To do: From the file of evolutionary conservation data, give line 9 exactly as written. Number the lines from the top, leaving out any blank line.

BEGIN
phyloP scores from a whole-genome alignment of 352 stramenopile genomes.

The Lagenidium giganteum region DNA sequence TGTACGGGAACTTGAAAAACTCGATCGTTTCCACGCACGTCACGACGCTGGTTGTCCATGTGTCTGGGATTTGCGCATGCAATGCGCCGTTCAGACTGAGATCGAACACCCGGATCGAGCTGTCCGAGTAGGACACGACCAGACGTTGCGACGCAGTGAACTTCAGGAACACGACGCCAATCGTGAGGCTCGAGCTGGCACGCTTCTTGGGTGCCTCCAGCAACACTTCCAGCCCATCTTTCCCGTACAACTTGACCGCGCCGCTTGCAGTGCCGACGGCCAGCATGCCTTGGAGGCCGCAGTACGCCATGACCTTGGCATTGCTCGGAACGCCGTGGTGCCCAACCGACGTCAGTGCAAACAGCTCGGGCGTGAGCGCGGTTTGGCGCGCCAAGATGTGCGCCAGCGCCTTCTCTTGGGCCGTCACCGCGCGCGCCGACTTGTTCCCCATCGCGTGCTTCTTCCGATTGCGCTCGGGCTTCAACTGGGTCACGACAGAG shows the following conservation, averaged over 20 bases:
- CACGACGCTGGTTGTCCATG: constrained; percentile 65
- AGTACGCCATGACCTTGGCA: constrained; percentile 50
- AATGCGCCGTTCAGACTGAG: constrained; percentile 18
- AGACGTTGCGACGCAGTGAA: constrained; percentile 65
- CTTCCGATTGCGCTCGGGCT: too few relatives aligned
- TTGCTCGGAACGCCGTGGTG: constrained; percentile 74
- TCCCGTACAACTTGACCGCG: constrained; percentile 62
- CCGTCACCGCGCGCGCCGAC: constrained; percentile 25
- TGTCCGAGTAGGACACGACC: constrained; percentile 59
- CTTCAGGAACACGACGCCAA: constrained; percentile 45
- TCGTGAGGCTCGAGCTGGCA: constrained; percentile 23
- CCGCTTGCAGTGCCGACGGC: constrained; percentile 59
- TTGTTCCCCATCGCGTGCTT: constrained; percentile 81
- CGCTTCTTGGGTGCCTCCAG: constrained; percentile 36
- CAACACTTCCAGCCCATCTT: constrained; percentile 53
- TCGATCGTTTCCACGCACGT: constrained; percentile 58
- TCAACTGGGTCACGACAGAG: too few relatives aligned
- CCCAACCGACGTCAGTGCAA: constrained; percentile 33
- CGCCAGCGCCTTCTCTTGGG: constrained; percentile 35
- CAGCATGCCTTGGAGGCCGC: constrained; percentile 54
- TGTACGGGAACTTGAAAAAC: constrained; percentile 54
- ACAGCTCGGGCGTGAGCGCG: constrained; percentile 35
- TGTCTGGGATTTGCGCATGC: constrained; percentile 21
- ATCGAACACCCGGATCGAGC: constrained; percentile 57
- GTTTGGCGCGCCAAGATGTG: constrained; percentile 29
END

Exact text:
- TCCCGTACAACTTGACCGCG: constrained; percentile 62